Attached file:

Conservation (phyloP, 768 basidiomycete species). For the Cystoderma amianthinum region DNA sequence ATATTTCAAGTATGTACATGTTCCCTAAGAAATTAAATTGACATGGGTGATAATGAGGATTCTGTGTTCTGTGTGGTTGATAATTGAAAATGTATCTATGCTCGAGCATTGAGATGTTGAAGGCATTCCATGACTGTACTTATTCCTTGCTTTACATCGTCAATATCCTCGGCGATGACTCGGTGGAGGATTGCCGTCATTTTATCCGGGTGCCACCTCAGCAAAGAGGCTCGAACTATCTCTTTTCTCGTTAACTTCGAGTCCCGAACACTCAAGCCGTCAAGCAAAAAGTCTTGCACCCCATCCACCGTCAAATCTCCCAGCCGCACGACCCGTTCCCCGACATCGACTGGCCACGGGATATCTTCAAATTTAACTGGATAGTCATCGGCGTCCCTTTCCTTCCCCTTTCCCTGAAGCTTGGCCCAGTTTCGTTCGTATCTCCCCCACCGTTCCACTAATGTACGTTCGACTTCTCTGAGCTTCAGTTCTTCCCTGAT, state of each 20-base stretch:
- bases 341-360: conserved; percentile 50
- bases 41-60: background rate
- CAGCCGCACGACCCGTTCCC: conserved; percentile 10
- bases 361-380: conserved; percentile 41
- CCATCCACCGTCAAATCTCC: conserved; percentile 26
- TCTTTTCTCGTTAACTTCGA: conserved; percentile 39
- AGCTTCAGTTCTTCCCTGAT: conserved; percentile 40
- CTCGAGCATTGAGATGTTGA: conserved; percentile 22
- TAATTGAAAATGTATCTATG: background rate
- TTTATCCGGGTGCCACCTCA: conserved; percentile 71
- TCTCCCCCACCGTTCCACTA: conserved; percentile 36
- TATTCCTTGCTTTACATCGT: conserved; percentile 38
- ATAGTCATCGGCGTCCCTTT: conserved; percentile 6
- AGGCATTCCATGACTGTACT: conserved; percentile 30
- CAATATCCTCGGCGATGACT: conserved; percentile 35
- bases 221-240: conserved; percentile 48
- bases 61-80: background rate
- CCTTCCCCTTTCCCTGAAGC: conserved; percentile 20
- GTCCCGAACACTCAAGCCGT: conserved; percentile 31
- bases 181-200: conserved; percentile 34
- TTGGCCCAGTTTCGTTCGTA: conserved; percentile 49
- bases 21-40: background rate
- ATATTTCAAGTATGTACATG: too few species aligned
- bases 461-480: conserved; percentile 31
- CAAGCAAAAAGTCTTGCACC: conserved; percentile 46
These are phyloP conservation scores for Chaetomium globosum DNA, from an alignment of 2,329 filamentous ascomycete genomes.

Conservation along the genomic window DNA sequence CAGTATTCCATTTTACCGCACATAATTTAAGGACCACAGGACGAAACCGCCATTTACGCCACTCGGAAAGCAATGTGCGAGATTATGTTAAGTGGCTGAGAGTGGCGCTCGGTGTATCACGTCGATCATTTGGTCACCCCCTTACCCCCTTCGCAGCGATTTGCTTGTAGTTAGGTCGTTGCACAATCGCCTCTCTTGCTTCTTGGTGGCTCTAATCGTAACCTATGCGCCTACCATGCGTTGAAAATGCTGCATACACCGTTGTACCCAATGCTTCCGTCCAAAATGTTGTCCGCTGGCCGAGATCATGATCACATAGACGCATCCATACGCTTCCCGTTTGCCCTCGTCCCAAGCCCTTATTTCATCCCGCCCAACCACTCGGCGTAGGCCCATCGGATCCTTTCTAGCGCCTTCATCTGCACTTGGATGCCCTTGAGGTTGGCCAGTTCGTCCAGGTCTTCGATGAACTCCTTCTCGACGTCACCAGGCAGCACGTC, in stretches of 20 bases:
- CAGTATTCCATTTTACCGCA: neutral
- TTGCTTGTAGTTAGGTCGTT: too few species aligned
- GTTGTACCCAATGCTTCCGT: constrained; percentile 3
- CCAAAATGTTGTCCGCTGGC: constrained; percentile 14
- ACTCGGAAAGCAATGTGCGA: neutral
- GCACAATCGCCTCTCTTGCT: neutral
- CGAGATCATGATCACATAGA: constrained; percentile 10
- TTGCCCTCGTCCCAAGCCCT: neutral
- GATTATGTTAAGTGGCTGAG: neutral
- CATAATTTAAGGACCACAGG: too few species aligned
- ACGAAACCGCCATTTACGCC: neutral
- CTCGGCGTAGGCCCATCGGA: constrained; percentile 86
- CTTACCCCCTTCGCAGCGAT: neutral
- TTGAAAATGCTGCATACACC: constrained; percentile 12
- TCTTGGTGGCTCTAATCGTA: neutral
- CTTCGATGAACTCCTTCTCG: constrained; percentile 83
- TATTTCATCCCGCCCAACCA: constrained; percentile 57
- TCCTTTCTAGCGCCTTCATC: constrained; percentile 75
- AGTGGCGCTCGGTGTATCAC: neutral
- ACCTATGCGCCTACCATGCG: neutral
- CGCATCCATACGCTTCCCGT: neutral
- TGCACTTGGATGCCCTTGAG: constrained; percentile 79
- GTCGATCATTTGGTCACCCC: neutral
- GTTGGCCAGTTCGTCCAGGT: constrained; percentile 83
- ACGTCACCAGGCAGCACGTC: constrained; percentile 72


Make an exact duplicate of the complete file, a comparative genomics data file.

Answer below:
Conservation (phyloP, 768 basidiomycete species). For the Cystoderma amianthinum region DNA sequence ATATTTCAAGTATGTACATGTTCCCTAAGAAATTAAATTGACATGGGTGATAATGAGGATTCTGTGTTCTGTGTGGTTGATAATTGAAAATGTATCTATGCTCGAGCATTGAGATGTTGAAGGCATTCCATGACTGTACTTATTCCTTGCTTTACATCGTCAATATCCTCGGCGATGACTCGGTGGAGGATTGCCGTCATTTTATCCGGGTGCCACCTCAGCAAAGAGGCTCGAACTATCTCTTTTCTCGTTAACTTCGAGTCCCGAACACTCAAGCCGTCAAGCAAAAAGTCTTGCACCCCATCCACCGTCAAATCTCCCAGCCGCACGACCCGTTCCCCGACATCGACTGGCCACGGGATATCTTCAAATTTAACTGGATAGTCATCGGCGTCCCTTTCCTTCCCCTTTCCCTGAAGCTTGGCCCAGTTTCGTTCGTATCTCCCCCACCGTTCCACTAATGTACGTTCGACTTCTCTGAGCTTCAGTTCTTCCCTGAT, state of each 20-base stretch:
- bases 341-360: conserved; percentile 50
- bases 41-60: background rate
- CAGCCGCACGACCCGTTCCC: conserved; percentile 10
- bases 361-380: conserved; percentile 41
- CCATCCACCGTCAAATCTCC: conserved; percentile 26
- TCTTTTCTCGTTAACTTCGA: conserved; percentile 39
- AGCTTCAGTTCTTCCCTGAT: conserved; percentile 40
- CTCGAGCATTGAGATGTTGA: conserved; percentile 22
- TAATTGAAAATGTATCTATG: background rate
- TTTATCCGGGTGCCACCTCA: conserved; percentile 71
- TCTCCCCCACCGTTCCACTA: conserved; percentile 36
- TATTCCTTGCTTTACATCGT: conserved; percentile 38
- ATAGTCATCGGCGTCCCTTT: conserved; percentile 6
- AGGCATTCCATGACTGTACT: conserved; percentile 30
- CAATATCCTCGGCGATGACT: conserved; percentile 35
- bases 221-240: conserved; percentile 48
- bases 61-80: background rate
- CCTTCCCCTTTCCCTGAAGC: conserved; percentile 20
- GTCCCGAACACTCAAGCCGT: conserved; percentile 31
- bases 181-200: conserved; percentile 34
- TTGGCCCAGTTTCGTTCGTA: conserved; percentile 49
- bases 21-40: background rate
- ATATTTCAAGTATGTACATG: too few species aligned
- bases 461-480: conserved; percentile 31
- CAAGCAAAAAGTCTTGCACC: conserved; percentile 46
These are phyloP conservation scores for Chaetomium globosum DNA, from an alignment of 2,329 filamentous ascomycete genomes.

Conservation along the genomic window DNA sequence CAGTATTCCATTTTACCGCACATAATTTAAGGACCACAGGACGAAACCGCCATTTACGCCACTCGGAAAGCAATGTGCGAGATTATGTTAAGTGGCTGAGAGTGGCGCTCGGTGTATCACGTCGATCATTTGGTCACCCCCTTACCCCCTTCGCAGCGATTTGCTTGTAGTTAGGTCGTTGCACAATCGCCTCTCTTGCTTCTTGGTGGCTCTAATCGTAACCTATGCGCCTACCATGCGTTGAAAATGCTGCATACACCGTTGTACCCAATGCTTCCGTCCAAAATGTTGTCCGCTGGCCGAGATCATGATCACATAGACGCATCCATACGCTTCCCGTTTGCCCTCGTCCCAAGCCCTTATTTCATCCCGCCCAACCACTCGGCGTAGGCCCATCGGATCCTTTCTAGCGCCTTCATCTGCACTTGGATGCCCTTGAGGTTGGCCAGTTCGTCCAGGTCTTCGATGAACTCCTTCTCGACGTCACCAGGCAGCACGTC, in stretches of 20 bases:
- CAGTATTCCATTTTACCGCA: neutral
- TTGCTTGTAGTTAGGTCGTT: too few species aligned
- GTTGTACCCAATGCTTCCGT: constrained; percentile 3
- CCAAAATGTTGTCCGCTGGC: constrained; percentile 14
- ACTCGGAAAGCAATGTGCGA: neutral
- GCACAATCGCCTCTCTTGCT: neutral
- CGAGATCATGATCACATAGA: constrained; percentile 10
- TTGCCCTCGTCCCAAGCCCT: neutral
- GATTATGTTAAGTGGCTGAG: neutral
- CATAATTTAAGGACCACAGG: too few species aligned
- ACGAAACCGCCATTTACGCC: neutral
- CTCGGCGTAGGCCCATCGGA: constrained; percentile 86
- CTTACCCCCTTCGCAGCGAT: neutral
- TTGAAAATGCTGCATACACC: constrained; percentile 12
- TCTTGGTGGCTCTAATCGTA: neutral
- CTTCGATGAACTCCTTCTCG: constrained; percentile 83
- TATTTCATCCCGCCCAACCA: constrained; percentile 57
- TCCTTTCTAGCGCCTTCATC: constrained; percentile 75
- AGTGGCGCTCGGTGTATCAC: neutral
- ACCTATGCGCCTACCATGCG: neutral
- CGCATCCATACGCTTCCCGT: neutral
- TGCACTTGGATGCCCTTGAG: constrained; percentile 79
- GTCGATCATTTGGTCACCCC: neutral
- GTTGGCCAGTTCGTCCAGGT: constrained; percentile 83
- ACGTCACCAGGCAGCACGTC: constrained; percentile 72